Standard Fare – Out of Sight, Out of Town
This one has all the earmarks of a Difficult Second Album. Standard Fare’s debut The Noyelle Beat won hearts with a blast of youthful hormones and spirited twee pop. Its follow-up simultaneously strives to introduce complex melodies, add more sophisticated instrumentation, and tackle grown-up subject matter. It’s a testament to the trio’s way with a hook that Out of Sight, Out of Town still charms more often than not.
Emma Cooper (who’s decided to come clean with her real name, dropping the Kupa mask) seems most determined to declare maturity. Polished tracks like opener “The Look of Lust” borrow a page from the march-to-the-mainstream playbook of their Sheffield buddies Slow Club. Her hooks remain solid though less immediate, but she spends too much time in mid-tempo on the more brooding “Darth Vader” and “Half Sister.”
Cooper’s leads threatened to steal the show on Noyelle, but Danny How steps out of the shadows on Out of Sight by keeping it simple and crunchy on “Bad Temper” and “Kicking Puddles,” tunes for which he also shoulders main vocal duties. But that doesn’t stop Emma from peeling off the album’s two true standouts. “Suitcase” sets a first person tale of apocalypse preparedness (reportedly inspired by a Holocaust survivor family friend) to a vaguely tropical guitar riff. And album closer “Crystal Palatial” charges forth like a Superchunk nugget with a female vocalist.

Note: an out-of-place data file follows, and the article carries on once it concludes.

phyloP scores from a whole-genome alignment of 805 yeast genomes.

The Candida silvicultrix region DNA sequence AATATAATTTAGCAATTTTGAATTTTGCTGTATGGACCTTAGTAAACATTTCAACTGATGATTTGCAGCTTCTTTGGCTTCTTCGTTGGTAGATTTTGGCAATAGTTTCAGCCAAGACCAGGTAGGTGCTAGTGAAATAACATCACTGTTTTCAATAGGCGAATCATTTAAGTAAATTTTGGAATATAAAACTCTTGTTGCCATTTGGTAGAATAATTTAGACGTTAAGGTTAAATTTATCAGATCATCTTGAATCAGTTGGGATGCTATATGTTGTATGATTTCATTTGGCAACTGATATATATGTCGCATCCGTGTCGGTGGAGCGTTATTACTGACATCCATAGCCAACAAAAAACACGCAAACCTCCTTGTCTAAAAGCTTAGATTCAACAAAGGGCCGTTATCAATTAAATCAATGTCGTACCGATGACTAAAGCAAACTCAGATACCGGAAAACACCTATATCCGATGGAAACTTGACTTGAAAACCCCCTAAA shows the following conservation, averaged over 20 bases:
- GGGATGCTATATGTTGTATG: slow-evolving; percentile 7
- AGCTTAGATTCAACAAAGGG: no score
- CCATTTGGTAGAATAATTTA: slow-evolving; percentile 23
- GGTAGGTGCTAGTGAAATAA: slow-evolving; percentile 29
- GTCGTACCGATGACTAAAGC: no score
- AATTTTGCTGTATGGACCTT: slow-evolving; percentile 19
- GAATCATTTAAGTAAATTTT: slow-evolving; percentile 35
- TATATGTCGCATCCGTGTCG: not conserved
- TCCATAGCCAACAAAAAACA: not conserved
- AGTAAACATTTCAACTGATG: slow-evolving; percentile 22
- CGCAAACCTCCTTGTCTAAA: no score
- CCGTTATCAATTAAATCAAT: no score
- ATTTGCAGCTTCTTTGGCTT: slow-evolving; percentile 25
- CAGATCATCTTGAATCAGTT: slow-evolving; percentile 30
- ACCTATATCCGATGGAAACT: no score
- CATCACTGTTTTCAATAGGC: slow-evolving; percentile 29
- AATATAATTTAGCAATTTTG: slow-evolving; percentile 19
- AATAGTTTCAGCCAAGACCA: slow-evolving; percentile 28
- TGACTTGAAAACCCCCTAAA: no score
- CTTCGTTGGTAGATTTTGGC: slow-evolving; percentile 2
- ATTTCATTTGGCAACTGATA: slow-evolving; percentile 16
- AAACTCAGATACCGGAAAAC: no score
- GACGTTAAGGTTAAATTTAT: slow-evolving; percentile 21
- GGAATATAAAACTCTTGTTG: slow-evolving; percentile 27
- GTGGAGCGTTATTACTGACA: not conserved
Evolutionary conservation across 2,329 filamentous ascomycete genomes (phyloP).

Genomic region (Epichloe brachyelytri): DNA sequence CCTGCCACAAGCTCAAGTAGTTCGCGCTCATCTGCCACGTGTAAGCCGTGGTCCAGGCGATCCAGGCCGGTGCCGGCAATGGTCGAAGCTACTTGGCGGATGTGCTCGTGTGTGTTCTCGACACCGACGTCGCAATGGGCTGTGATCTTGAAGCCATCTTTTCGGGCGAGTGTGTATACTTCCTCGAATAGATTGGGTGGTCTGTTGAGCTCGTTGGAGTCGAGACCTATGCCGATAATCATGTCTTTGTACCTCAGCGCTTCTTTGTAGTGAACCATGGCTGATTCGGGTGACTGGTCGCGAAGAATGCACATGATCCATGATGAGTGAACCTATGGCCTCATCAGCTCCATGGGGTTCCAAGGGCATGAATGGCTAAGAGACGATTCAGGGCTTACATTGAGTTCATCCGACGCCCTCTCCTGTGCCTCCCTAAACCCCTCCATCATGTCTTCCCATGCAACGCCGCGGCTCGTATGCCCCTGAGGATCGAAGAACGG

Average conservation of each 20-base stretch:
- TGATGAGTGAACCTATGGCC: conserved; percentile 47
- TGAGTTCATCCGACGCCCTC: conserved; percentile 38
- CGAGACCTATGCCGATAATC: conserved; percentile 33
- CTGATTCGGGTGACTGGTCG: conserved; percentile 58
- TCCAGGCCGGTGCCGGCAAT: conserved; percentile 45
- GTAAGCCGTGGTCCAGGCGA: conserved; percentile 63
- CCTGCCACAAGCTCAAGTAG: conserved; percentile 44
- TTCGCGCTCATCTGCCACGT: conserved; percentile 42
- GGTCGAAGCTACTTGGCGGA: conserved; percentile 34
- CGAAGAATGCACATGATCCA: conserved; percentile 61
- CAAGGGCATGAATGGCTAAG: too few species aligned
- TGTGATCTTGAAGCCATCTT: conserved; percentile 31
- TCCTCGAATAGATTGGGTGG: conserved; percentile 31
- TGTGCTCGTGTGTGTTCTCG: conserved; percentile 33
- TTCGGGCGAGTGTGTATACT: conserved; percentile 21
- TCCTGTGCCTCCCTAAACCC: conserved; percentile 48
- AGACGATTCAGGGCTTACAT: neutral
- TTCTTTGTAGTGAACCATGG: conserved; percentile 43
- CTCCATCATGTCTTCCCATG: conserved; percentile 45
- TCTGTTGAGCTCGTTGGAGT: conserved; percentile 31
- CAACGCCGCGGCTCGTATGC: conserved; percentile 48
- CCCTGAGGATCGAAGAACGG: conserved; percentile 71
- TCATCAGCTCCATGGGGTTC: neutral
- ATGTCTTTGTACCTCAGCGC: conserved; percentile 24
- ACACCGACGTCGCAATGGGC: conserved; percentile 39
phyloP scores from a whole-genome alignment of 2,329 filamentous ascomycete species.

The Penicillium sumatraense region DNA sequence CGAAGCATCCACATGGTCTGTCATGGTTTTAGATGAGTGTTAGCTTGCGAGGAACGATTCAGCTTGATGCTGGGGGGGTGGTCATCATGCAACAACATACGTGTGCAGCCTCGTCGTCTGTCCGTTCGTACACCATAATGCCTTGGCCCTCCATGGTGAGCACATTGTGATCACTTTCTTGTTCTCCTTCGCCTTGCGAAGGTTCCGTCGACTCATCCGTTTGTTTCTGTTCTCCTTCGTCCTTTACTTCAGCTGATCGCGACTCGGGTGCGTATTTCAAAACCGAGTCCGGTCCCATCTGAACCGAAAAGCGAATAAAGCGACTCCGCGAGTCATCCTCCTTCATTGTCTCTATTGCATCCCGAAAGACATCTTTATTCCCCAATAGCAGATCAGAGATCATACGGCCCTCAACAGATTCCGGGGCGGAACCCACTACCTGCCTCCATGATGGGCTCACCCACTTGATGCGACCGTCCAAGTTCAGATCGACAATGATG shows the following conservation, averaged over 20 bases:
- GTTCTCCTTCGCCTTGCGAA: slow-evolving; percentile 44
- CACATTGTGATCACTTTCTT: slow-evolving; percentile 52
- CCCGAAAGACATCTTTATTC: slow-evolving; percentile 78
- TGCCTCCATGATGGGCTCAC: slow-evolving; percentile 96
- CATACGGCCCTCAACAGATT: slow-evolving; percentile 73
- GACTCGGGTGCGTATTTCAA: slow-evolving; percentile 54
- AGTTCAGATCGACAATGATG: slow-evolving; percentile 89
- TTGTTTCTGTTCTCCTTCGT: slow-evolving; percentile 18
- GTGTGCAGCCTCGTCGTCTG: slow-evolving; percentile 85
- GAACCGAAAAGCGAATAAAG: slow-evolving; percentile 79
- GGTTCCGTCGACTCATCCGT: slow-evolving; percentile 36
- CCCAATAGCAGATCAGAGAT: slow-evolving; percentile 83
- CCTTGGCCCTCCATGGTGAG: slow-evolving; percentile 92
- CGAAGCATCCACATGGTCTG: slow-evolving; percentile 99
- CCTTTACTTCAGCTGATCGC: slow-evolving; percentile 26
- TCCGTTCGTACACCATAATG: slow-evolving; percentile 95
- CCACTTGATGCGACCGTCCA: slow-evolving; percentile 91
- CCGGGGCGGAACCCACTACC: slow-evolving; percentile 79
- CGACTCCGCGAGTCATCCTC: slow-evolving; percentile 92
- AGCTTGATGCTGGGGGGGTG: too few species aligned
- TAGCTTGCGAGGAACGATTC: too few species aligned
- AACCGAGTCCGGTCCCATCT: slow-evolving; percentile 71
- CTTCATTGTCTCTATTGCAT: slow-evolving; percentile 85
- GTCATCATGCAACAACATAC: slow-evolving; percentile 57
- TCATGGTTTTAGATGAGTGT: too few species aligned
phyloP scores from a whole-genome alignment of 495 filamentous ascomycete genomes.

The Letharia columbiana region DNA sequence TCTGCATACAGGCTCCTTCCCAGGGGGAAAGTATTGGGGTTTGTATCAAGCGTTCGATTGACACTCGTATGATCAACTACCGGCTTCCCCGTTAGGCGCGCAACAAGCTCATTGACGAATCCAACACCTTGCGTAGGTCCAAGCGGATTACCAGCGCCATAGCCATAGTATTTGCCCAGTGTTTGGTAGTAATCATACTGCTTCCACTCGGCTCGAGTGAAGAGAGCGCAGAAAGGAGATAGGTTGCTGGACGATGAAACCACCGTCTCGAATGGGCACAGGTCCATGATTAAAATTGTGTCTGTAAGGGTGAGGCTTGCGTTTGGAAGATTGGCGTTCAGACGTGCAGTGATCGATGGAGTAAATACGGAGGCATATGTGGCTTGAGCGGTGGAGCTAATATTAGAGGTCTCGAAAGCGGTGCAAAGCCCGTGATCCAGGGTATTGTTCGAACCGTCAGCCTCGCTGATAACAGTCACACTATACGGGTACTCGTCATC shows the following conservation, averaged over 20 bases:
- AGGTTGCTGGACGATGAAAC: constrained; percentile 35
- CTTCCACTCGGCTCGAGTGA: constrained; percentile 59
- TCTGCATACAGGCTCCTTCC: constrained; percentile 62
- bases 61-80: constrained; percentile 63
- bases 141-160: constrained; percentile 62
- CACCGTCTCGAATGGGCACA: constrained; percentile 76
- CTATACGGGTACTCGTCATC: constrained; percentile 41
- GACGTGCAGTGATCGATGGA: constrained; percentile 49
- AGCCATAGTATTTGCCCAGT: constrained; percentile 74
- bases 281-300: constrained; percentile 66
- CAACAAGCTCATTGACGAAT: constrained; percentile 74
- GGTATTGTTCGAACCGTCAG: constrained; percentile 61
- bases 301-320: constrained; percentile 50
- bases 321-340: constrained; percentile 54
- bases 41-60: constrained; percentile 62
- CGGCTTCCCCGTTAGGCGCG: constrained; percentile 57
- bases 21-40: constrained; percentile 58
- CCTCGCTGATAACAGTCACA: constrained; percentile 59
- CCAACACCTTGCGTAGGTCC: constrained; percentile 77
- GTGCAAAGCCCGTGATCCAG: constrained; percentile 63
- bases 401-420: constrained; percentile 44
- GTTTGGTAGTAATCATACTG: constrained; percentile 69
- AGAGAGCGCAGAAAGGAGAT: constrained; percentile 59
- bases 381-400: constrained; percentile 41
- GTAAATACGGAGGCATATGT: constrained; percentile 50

You’re only young once, and it’s not surprising that Standard Fare couldn’t match the exuberance of their debut. Despite a mild sophomore slump, however, Out of Sight, Out of Town showcases a band with the goods to justify a long-term residence.
Out of Sight, Out of Town